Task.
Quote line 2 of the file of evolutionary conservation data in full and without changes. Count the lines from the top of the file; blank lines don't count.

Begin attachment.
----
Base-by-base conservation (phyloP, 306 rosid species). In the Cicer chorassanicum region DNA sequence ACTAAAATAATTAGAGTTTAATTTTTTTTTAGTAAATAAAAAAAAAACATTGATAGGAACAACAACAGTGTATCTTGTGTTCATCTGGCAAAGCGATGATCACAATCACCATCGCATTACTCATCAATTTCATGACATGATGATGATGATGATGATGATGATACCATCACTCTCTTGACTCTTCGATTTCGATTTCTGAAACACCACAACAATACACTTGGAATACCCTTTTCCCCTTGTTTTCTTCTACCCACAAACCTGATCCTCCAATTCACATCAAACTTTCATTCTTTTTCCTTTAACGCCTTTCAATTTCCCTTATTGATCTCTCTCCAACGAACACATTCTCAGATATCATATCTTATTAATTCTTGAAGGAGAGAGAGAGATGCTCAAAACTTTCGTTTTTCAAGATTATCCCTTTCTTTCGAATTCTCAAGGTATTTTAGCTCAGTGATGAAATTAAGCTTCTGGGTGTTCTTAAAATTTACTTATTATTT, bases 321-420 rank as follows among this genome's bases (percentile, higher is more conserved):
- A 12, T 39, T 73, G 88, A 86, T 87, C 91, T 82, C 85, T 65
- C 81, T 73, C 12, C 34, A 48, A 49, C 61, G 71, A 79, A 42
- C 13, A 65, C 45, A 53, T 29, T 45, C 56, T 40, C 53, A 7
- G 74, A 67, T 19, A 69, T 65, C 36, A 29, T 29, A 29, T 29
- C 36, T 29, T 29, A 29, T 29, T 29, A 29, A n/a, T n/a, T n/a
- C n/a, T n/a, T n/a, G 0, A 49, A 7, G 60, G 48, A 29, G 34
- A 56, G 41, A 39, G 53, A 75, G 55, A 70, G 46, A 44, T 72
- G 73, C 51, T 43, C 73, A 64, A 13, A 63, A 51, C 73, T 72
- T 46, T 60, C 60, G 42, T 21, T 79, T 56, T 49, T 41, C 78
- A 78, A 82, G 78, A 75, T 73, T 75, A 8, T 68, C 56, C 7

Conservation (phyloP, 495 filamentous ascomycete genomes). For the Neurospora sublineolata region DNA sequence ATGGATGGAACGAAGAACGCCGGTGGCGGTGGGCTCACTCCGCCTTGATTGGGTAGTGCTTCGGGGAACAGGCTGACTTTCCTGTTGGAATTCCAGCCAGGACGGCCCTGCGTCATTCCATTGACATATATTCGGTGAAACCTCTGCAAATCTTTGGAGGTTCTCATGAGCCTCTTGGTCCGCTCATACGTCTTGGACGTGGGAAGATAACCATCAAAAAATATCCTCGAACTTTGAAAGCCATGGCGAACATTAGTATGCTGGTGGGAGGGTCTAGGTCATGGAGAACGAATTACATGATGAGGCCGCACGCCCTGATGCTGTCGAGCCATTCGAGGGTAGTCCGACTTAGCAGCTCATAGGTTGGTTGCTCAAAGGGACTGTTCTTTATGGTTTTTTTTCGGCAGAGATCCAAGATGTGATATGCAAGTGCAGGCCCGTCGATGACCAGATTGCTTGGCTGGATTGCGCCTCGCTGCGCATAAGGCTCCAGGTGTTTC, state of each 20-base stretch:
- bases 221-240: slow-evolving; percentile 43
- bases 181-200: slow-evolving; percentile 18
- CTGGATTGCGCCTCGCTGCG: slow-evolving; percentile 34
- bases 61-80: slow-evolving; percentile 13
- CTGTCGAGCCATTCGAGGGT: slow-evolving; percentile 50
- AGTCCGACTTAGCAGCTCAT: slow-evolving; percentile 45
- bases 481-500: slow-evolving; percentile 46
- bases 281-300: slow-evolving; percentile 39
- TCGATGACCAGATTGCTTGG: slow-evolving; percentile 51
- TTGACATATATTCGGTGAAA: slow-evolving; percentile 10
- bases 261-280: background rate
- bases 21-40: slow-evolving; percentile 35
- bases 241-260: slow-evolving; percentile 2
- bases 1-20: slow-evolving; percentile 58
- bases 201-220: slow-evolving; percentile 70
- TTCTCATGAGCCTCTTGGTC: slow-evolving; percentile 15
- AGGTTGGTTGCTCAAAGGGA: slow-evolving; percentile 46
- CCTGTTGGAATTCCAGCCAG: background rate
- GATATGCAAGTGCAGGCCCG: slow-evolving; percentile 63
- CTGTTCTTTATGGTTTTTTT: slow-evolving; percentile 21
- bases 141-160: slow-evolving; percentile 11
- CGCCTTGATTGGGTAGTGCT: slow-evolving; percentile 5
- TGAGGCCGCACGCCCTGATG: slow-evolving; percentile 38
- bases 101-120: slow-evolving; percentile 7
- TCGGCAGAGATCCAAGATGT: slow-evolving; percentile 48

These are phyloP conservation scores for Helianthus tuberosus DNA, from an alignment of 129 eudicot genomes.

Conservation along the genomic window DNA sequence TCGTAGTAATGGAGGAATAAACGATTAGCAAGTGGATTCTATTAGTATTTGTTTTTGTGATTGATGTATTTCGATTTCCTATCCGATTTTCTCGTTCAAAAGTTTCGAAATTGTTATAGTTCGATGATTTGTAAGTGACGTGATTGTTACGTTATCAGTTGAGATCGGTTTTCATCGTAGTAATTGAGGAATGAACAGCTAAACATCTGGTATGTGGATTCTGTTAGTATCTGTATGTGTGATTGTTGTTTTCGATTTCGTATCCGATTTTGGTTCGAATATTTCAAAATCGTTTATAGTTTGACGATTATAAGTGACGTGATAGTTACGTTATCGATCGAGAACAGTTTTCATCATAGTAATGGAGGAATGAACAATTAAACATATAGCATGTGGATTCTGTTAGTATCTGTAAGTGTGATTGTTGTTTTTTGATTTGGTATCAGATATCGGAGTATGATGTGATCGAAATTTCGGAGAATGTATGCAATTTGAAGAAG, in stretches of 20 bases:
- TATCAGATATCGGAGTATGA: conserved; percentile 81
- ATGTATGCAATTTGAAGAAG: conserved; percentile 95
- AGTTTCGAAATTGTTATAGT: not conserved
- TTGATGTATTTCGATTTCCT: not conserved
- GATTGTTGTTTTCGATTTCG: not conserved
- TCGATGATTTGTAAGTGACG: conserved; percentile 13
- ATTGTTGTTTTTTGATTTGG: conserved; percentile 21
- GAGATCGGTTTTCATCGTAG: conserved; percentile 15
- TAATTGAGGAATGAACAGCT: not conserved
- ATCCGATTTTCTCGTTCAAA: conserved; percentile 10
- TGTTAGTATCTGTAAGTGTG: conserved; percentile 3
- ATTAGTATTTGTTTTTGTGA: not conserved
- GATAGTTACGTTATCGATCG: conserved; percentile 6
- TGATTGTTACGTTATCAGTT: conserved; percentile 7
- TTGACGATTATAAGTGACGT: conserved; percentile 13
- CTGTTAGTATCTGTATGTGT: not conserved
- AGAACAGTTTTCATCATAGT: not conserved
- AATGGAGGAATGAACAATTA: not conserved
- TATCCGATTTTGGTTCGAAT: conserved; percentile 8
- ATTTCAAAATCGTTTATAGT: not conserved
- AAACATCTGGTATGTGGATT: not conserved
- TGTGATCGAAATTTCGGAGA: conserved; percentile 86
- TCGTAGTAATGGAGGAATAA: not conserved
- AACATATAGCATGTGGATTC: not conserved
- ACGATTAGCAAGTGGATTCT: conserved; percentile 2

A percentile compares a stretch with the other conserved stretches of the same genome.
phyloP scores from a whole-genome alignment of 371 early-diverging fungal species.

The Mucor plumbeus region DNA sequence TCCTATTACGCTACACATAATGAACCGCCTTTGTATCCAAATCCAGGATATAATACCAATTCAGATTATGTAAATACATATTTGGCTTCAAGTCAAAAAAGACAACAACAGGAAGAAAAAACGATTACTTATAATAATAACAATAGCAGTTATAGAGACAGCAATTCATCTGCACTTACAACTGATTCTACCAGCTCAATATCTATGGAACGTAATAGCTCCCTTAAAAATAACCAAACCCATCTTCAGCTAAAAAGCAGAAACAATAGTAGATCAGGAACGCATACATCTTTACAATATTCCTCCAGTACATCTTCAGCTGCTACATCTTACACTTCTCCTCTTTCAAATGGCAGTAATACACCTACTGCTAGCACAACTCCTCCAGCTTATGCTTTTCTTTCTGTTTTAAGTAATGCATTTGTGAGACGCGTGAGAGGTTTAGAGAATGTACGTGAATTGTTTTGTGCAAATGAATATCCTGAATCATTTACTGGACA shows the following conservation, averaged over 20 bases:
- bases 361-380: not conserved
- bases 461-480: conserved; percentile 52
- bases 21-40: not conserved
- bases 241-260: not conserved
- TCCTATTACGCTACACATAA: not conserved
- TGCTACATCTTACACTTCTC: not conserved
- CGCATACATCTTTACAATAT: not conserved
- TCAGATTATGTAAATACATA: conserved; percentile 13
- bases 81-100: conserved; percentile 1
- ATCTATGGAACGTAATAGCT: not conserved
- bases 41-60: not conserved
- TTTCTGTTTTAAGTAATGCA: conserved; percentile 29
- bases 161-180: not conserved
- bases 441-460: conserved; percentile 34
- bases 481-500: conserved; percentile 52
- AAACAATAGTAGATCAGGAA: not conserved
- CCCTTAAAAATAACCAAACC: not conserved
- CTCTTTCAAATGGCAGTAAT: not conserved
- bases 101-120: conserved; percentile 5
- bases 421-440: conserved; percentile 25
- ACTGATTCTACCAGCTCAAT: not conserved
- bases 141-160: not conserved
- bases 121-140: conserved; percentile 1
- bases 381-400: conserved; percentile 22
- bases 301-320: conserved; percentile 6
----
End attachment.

- A 12, T 39, T 73, G 88, A 86, T 87, C 91, T 82, C 85, T 65